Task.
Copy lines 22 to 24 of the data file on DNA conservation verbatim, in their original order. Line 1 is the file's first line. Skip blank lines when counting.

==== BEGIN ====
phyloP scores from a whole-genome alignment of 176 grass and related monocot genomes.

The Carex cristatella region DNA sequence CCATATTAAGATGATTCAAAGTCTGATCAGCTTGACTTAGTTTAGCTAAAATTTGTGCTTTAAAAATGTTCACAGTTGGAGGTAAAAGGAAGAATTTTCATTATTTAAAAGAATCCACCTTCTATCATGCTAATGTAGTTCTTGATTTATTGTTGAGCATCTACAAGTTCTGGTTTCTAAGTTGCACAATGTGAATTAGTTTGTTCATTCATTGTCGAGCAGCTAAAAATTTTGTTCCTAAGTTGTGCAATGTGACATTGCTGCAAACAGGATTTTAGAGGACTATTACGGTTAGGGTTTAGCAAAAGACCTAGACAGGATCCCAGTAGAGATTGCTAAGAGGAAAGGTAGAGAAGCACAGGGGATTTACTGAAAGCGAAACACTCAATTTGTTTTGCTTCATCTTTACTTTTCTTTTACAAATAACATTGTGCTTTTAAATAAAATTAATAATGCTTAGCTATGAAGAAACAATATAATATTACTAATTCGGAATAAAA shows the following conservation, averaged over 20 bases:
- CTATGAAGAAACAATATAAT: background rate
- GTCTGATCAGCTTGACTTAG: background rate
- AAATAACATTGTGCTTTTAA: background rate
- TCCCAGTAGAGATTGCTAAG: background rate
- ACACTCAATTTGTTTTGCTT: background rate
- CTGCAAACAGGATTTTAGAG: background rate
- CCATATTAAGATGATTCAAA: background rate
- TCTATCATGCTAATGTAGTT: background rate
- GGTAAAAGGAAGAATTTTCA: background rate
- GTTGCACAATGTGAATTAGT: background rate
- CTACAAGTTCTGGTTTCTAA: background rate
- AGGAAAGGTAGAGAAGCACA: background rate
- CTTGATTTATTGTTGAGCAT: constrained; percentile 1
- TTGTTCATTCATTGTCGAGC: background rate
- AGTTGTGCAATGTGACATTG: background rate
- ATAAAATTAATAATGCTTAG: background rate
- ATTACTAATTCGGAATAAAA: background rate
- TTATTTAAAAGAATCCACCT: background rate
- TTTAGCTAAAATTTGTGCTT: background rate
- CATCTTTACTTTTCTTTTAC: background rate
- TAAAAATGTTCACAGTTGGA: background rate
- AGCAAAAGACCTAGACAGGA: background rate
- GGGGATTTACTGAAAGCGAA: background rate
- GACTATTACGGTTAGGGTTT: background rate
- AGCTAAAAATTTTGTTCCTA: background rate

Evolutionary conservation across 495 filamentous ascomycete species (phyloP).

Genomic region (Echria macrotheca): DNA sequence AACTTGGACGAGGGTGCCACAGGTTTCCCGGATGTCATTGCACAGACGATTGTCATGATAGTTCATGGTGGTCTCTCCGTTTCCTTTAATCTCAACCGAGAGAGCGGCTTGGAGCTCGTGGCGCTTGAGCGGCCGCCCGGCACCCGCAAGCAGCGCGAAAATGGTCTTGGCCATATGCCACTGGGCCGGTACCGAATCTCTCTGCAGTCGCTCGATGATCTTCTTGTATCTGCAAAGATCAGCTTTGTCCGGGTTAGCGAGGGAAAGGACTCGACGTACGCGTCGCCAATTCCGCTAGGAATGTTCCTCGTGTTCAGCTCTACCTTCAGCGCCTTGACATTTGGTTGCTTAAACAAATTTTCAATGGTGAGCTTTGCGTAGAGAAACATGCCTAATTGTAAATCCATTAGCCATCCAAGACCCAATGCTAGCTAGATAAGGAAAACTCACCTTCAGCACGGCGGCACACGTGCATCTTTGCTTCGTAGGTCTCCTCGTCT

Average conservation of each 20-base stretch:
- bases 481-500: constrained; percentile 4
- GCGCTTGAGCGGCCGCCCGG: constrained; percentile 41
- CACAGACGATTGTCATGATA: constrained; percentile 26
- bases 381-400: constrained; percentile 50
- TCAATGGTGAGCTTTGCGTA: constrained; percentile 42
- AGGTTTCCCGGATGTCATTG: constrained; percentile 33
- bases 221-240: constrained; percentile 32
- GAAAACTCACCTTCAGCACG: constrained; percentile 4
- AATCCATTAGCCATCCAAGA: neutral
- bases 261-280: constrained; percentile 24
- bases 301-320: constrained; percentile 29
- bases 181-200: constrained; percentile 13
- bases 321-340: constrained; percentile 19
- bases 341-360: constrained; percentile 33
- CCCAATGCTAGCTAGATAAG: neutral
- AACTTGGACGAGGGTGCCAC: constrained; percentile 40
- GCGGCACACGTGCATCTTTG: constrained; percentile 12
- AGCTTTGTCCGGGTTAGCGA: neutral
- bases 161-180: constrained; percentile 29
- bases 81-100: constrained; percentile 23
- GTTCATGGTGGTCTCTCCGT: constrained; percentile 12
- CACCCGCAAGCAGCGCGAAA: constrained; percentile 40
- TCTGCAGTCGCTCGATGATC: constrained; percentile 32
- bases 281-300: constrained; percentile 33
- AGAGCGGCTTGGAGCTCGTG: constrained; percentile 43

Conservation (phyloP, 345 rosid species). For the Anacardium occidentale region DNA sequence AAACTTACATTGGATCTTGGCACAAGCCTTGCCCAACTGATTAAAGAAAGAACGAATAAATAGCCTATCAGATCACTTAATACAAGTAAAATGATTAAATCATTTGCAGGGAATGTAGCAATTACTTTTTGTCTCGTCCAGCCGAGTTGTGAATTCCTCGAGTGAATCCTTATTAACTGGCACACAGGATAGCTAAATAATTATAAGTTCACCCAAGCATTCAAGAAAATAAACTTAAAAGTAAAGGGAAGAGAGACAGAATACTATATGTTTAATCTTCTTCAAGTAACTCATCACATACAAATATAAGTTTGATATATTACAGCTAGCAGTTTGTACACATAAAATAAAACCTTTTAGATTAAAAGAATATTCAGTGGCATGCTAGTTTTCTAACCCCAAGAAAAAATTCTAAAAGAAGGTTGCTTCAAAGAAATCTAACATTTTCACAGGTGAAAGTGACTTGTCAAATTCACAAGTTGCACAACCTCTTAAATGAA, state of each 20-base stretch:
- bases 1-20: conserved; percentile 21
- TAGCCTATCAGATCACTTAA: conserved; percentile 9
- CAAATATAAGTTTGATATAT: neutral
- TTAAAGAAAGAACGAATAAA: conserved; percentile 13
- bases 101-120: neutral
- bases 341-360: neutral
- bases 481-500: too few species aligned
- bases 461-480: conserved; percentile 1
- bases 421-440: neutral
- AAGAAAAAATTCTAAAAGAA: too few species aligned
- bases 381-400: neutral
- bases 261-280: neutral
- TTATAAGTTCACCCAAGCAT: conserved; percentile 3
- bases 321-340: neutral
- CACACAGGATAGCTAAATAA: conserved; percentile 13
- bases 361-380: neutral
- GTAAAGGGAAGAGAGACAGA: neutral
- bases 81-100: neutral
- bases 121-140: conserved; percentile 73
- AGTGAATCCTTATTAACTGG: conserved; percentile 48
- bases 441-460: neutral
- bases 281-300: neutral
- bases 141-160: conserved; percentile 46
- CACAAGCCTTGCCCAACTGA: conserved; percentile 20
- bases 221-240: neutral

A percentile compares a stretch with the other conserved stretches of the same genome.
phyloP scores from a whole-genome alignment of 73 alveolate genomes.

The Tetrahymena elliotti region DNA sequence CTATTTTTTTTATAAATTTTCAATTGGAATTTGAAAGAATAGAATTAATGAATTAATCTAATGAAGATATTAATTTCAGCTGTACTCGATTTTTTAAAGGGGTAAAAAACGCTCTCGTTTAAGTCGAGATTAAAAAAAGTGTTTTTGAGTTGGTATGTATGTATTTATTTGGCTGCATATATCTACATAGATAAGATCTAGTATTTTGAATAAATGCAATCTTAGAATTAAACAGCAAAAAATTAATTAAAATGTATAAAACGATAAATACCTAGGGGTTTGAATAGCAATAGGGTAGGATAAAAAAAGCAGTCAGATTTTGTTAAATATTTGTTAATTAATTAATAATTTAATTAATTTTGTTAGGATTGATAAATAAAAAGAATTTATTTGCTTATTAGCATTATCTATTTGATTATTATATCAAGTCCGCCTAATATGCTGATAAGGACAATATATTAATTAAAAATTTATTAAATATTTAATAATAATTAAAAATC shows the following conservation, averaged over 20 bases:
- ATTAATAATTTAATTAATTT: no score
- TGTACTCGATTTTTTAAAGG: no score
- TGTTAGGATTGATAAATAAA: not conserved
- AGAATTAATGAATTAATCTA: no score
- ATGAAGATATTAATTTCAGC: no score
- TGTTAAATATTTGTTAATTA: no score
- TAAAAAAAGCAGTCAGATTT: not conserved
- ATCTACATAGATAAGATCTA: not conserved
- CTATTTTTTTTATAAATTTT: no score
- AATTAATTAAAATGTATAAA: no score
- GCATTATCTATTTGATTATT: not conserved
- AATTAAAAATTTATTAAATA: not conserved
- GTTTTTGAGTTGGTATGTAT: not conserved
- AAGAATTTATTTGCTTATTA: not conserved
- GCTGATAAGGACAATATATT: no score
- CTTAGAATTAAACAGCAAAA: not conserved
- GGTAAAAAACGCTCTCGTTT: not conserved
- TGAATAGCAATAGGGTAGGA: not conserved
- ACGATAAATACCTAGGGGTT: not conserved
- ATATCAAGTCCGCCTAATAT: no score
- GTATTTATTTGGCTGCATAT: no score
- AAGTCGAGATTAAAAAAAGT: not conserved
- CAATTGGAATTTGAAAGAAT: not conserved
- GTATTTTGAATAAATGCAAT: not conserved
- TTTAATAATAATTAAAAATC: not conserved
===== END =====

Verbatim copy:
- CATCTTTACTTTTCTTTTAC: background rate
- TAAAAATGTTCACAGTTGGA: background rate
- AGCAAAAGACCTAGACAGGA: background rate